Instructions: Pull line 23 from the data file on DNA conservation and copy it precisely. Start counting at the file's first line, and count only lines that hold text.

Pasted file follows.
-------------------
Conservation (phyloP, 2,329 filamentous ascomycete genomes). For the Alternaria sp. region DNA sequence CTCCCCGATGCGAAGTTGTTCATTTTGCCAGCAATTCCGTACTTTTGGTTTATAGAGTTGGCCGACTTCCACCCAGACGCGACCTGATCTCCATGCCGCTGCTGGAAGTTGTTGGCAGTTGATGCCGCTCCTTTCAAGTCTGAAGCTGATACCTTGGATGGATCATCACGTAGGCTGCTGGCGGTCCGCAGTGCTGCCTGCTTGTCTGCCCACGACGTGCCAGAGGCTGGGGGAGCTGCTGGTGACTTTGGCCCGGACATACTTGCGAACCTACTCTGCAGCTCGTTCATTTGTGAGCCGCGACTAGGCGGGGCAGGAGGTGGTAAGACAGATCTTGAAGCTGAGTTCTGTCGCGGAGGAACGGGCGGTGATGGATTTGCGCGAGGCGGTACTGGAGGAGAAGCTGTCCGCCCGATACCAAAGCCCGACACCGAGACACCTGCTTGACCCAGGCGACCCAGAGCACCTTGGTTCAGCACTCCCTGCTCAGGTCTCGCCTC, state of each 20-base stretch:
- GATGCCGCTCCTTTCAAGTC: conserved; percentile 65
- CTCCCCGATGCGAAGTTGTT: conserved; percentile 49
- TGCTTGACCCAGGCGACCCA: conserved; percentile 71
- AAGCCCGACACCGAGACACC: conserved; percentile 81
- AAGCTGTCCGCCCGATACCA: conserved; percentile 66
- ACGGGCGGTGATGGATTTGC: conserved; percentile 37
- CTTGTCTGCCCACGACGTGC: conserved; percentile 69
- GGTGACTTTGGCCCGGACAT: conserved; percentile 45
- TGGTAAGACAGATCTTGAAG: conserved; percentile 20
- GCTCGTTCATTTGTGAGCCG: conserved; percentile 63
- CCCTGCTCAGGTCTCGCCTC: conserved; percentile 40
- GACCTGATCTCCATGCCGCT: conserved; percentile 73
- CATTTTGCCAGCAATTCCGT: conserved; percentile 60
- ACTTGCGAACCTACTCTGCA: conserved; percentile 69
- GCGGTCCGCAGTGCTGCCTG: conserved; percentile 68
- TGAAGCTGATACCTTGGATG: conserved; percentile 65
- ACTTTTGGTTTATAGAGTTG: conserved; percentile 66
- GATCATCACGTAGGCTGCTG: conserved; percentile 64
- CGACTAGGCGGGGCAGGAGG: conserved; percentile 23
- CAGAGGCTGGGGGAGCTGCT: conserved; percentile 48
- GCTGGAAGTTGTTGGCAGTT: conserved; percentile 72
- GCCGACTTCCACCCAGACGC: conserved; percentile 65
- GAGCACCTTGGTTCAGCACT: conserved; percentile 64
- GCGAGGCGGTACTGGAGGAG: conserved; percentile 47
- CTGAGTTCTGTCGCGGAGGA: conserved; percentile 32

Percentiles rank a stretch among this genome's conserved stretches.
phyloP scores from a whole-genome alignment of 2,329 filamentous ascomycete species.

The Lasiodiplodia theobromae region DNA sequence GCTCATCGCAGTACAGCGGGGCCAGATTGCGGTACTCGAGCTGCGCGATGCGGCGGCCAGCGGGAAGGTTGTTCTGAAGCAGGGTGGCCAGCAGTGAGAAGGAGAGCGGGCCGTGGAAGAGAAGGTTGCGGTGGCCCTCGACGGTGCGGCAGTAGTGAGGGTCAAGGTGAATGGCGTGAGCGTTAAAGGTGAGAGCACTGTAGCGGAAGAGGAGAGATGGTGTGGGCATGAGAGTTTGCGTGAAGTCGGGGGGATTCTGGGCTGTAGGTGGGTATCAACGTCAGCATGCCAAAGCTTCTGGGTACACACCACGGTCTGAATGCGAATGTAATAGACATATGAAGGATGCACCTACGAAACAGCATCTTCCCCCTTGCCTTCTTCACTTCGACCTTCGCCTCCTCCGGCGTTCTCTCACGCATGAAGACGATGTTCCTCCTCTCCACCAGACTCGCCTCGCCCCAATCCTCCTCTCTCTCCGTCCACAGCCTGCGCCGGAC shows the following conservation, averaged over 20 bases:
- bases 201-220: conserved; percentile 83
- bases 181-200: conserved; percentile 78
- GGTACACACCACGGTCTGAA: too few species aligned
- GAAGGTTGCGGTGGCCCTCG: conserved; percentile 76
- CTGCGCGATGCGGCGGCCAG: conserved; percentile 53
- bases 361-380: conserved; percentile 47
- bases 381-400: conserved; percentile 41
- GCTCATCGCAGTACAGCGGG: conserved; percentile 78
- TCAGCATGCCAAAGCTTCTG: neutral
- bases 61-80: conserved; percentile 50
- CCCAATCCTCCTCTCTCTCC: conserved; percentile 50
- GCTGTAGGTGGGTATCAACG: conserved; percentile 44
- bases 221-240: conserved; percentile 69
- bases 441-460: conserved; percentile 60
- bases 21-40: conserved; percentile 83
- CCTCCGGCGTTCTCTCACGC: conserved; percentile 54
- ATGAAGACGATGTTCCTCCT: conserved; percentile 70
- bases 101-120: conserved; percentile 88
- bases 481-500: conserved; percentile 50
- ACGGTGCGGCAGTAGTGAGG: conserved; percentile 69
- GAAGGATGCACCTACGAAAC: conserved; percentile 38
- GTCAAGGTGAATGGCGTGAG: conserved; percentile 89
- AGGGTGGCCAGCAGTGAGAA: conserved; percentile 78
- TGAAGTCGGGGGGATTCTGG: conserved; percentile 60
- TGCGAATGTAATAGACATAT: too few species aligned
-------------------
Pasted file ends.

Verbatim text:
- GCCGACTTCCACCCAGACGC: conserved; percentile 65